Yesterday, I was thinking about one characterization of the line segment in euclidean geometry: The shortest distance between two points is a line segment. We can use this to describe a "line" in spherical geometry, for example.

But how do we do to find the shortest distance between two points in a surface, "walking" along the surface? I have been thinking the following: Suppose you have the surface described by $z=x^2+\sin(y)$, lets take two points at this surface, say: $\{x_0,y_0,z_0\},\{x_1,y_1,z_1\}$. I believe we have to find a plane which have these two points as solutions and have a continuous curve as an intersection with the original surface and then use line integrals, but (intuitively) there can be a myriad such curves. How to find the best one (shortest distance)?

Also, how simple are the curves that we can have as an intersection? I guess that if we are lucky enough, we can find some convenient cases in which it could be written as some of original functions used in the original function, that is: An intersection function in terms of $x²,\sin(y)$, but I guess there are also some examples in which the intersection function can be radically different from the functions given in the original function.

Also I am assuming that the intersection with a plane would yield the best distance, but it could be something else. I am assuming it is a plane because I've seen somewhere that the smallest distance between two points on the sphere is the intersection of it with a plane. This is perhaps, something basic from calculus and my stupidity has forbidden me of seeing it, but I can't really find out by myself. I am also sorry about the complete speculative nature of my question, but I believe it will be meaningful enough to allow answers.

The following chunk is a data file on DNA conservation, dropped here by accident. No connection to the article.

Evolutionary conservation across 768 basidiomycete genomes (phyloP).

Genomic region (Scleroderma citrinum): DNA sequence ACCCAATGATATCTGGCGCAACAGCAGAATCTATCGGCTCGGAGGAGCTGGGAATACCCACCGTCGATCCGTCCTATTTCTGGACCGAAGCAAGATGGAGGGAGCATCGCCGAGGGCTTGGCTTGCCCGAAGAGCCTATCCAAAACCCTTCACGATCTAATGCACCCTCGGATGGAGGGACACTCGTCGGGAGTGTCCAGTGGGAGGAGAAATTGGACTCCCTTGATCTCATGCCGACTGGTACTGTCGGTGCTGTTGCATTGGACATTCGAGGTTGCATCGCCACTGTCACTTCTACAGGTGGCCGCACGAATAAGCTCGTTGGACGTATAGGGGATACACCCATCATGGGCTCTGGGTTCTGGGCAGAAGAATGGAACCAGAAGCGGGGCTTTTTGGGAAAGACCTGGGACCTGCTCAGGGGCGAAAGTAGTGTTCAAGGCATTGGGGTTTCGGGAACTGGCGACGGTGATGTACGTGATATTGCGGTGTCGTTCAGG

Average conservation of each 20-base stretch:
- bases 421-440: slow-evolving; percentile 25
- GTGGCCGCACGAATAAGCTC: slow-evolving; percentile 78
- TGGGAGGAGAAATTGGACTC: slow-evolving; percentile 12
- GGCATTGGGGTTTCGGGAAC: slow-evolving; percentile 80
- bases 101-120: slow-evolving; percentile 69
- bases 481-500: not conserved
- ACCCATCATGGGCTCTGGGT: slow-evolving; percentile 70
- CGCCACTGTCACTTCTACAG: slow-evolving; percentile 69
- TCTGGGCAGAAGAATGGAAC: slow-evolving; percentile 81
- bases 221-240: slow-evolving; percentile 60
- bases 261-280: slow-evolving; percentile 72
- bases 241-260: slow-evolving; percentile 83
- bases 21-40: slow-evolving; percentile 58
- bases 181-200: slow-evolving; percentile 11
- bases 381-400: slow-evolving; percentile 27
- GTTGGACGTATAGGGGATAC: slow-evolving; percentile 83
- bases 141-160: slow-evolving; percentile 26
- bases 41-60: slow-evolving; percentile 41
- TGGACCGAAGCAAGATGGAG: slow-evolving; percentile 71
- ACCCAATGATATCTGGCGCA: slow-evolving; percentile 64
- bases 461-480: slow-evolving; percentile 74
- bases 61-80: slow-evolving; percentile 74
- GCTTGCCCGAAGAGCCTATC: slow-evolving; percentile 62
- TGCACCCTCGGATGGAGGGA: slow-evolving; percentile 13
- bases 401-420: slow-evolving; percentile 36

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    $\begingroup$ you have to first figure out the induced metric (if you assume your surface is smoothly embedded in Euclidean space). and then by solving some differential equation, you can get the equation of geodesic, which is locally the shortest path. $\endgroup$ – Anubhav Mukherjee Jan 15 '17 at 14:57
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    $\begingroup$ The important keyword in what @Anubhav said is "geodesic", and the huge domain (including ordinary surfaces as a particular case) is "differential geometry"". $\endgroup$ – Jean Marie Jan 15 '17 at 15:07
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    $\begingroup$ some keywords: geodesics, exponential functions on manifolds $\endgroup$ – Max Jan 15 '17 at 15:07
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    $\begingroup$ @OppaHilbertStyle try Do-Carmo's book on differential/Riemannian geometry $\endgroup$ – Anubhav Mukherjee Jan 15 '17 at 15:24
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    $\begingroup$ @AskYourself differential geometry is incredibly mildly touched on in multivariate calculus. However, it is a very advanced subject in surface geometry. I don't know for sure, but I am going to assume it is something primarily taught in graduate school. $\endgroup$ – The Great Duck Jun 7 '17 at 15:07

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